Of Lenses and Cameras

Or, not letting obsession get the best of you...


Photography has always appealed to people with an outsized appreciation for gear. The finely wrought lenses and camera bodies which enable this passionate endeavor of ours present an evocative counterpoint to photography itself - where the rendering of an image is the thing. Many photo hobbyists become far more focused on the equipment side of the practice than to the pursuit of emotive images. Some fall so deeply into that rabbit hole that that is all they see. They live in a world of arcane measurement. They obsess over the most minute performance faults. They hold manufacturers at fault for failing to achieve industrial perfection.

Nothing wrong with that, I suppose. At least as long as one can continue to make the distinction between photography - the capturing of images - and the gear which makes it possible.

I'm certainly of the camp that loves fine things. Whether it be an Anschutz rifle, a BMW motorcycle, an Omega Speedmaster watch, an Apple computer, or a Leica M camera - there is a certain undeniable joy that comes with operating a finely-manufactured piece of equipment. There is a pleasure that transcends the purpose of the thing itself.

But even enjoying these things, I try and keep things in perspective. Notwithstanding its storied past, I recognize that the trigger on the Anschutz rifle I buy today is subject to a degree of manufacturing tolerance. And that my particular sample may be a tinge better or a tinge worse than that of the fellow who bought one last week.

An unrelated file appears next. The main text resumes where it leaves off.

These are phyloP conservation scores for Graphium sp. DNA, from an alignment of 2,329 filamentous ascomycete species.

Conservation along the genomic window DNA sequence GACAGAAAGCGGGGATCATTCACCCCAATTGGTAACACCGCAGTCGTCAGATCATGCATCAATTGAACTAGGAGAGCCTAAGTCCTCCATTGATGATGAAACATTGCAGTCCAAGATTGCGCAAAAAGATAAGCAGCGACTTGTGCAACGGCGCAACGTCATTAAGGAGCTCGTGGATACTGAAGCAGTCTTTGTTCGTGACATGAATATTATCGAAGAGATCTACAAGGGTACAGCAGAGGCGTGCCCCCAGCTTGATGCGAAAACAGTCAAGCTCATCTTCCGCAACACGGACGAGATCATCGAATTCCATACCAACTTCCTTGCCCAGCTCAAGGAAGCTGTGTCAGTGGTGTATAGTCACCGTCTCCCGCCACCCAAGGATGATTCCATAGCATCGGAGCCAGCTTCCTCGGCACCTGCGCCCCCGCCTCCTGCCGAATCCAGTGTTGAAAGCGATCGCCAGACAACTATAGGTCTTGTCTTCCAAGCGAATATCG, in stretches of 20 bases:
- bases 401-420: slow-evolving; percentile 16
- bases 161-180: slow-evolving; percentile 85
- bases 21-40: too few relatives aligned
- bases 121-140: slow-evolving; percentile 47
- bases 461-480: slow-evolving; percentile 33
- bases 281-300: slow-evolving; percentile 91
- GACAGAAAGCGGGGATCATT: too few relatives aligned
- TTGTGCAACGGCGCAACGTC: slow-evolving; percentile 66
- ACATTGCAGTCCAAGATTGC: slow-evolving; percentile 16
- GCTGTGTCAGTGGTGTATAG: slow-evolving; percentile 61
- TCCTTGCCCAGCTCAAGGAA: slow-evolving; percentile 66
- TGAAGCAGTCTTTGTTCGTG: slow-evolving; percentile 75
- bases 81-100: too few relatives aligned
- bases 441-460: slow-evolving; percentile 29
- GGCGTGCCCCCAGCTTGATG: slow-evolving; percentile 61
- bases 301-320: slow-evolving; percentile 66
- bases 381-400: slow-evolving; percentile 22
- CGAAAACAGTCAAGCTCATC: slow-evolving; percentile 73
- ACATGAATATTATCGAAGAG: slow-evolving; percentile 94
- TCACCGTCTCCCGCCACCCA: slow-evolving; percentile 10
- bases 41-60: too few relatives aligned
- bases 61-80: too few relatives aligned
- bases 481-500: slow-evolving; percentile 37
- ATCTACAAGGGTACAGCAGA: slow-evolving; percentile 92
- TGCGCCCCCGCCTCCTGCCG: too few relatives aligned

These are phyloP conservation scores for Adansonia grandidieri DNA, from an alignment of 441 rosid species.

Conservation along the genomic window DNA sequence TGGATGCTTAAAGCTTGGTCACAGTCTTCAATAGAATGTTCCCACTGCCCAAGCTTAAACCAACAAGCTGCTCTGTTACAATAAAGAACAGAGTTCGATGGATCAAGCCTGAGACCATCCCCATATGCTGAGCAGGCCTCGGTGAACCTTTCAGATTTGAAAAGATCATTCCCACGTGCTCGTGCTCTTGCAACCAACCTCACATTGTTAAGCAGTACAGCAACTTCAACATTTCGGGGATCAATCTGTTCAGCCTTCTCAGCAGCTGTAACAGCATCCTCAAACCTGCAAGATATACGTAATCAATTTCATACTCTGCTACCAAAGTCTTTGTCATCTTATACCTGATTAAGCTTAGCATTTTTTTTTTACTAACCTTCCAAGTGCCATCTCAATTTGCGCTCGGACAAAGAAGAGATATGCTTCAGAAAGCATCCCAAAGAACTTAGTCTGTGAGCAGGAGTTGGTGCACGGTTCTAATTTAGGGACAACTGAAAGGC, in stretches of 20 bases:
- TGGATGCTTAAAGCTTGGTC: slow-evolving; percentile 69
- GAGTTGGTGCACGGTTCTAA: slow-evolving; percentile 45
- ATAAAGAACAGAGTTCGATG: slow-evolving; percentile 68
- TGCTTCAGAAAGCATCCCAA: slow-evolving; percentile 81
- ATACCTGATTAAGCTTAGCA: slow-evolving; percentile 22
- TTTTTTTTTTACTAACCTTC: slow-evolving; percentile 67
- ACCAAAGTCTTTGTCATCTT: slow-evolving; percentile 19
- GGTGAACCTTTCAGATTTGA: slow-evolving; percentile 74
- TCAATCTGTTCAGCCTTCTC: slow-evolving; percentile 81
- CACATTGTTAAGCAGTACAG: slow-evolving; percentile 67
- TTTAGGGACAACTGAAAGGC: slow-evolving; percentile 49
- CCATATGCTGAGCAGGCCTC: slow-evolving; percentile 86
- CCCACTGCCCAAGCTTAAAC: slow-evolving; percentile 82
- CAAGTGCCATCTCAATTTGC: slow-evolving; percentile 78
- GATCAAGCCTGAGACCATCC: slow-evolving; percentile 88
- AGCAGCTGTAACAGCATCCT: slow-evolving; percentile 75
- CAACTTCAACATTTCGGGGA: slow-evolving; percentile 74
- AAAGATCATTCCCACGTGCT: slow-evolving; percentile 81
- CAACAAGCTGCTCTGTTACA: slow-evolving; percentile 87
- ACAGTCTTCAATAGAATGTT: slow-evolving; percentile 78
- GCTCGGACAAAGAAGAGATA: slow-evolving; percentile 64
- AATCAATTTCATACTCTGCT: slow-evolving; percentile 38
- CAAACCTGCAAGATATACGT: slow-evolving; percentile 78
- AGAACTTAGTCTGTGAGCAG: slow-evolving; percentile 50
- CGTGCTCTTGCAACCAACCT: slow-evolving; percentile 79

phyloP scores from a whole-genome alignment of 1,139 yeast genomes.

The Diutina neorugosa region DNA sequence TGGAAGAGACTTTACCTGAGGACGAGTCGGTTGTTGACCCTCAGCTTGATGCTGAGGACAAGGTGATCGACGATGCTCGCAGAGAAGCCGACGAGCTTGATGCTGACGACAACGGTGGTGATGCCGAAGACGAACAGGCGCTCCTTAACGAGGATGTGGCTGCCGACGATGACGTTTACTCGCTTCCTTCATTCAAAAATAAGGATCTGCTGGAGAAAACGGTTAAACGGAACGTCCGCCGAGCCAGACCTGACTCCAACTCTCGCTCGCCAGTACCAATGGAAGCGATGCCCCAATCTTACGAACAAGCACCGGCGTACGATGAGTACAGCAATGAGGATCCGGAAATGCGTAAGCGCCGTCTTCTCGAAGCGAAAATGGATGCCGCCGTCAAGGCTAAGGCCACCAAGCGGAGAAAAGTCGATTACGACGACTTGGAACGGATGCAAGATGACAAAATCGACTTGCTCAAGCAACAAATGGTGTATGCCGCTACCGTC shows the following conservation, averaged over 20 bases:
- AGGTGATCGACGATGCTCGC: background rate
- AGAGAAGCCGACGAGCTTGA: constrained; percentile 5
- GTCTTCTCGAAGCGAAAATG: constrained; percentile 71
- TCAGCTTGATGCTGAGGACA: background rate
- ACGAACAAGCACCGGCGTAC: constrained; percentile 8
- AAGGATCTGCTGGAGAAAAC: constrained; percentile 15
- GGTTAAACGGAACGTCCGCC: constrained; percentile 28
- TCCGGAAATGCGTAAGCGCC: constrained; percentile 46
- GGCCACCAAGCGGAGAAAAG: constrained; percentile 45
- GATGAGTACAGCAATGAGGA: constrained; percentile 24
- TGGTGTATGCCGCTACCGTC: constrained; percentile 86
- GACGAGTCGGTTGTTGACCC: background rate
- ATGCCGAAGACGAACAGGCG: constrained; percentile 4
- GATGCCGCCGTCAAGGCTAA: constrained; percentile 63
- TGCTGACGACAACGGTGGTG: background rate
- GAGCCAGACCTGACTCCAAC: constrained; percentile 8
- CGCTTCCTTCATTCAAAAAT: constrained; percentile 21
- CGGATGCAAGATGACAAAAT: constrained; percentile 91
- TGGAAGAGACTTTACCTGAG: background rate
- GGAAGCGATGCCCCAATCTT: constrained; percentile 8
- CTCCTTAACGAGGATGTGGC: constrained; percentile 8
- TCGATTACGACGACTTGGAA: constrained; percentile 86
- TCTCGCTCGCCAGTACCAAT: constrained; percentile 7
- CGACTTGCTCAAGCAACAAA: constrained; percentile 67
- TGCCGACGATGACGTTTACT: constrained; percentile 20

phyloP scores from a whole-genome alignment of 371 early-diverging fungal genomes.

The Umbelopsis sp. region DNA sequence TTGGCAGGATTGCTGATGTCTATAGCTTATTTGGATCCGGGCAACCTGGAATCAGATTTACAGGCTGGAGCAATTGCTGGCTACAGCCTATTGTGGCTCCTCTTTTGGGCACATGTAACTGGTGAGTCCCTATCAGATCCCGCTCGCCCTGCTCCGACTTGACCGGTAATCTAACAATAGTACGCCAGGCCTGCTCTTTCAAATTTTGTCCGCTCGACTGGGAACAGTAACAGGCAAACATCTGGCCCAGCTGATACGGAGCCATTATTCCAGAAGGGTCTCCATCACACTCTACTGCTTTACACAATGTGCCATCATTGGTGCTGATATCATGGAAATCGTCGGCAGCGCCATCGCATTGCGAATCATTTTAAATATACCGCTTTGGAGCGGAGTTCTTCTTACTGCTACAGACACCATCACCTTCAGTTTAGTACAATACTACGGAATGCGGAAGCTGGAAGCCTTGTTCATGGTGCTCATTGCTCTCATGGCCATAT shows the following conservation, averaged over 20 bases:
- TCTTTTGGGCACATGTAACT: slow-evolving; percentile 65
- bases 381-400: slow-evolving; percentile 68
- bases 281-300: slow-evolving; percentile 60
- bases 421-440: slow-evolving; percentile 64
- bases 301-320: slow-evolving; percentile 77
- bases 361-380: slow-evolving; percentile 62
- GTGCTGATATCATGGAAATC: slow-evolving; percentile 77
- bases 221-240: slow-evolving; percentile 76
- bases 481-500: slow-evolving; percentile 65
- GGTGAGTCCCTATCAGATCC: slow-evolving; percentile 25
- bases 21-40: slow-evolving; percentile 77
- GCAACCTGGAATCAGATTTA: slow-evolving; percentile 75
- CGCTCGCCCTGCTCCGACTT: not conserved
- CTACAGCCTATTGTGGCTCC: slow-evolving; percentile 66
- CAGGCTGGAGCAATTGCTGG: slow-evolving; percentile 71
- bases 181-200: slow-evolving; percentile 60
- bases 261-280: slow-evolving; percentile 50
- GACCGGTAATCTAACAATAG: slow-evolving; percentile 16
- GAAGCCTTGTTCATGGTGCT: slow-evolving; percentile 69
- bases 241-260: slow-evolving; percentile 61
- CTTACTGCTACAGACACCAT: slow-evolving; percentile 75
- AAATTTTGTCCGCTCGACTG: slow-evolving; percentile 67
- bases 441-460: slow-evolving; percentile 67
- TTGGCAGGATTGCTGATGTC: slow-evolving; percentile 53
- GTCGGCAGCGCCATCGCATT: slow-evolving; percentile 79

That's okay. Perfection is a state of mind, not something you'll find on the factory floor.

All of which is to say, I've always looked on with bemusement at those who like to photograph brick walls, trying to ascertain resolution deficiencies in their lenses; or finely-graduated yardsticks, figuring to find fault in a camera's focusing mechanism. To each their own. But that's not my idea of photography.

Me, I just shoot a bunch of pictures, normal pictures of people and such, and if most of them seem okay, that's good enough.

Having said all that, I certainly acknowledge that a small percentage of of gear will fall outside the manufacturer's intended performance tolerances. Especially with a high-end manufacturer, who probably is dealing with tighter tolerances than their less expensive competition, consistently hitting that exact-center-of-the-target mark can be a challenge. Perfection is a tough thing with which to wrestle.

Which brings me to a confession: Over the last couple of days I've done a bunch of those very same gear-obsessed tests that I have long eschewed. The obsessive-compulsive, anal-rententive gear whores out there would be proud.

There was, I would protest though, a purpose.

As a bit of backdrop, I would note that I bought an 85/1.4 Nikkor some years back. As many of you know, this is a renowned lens, one intended for use wide-open, with glorious bokeh. Over on Nikon Cafe they call it "The Cream Machine." It's one of those rare non-Leica lenses which follows the Leica gestalt. You can happily use all the apertures you paid for, not just those you stopped down a few clicks.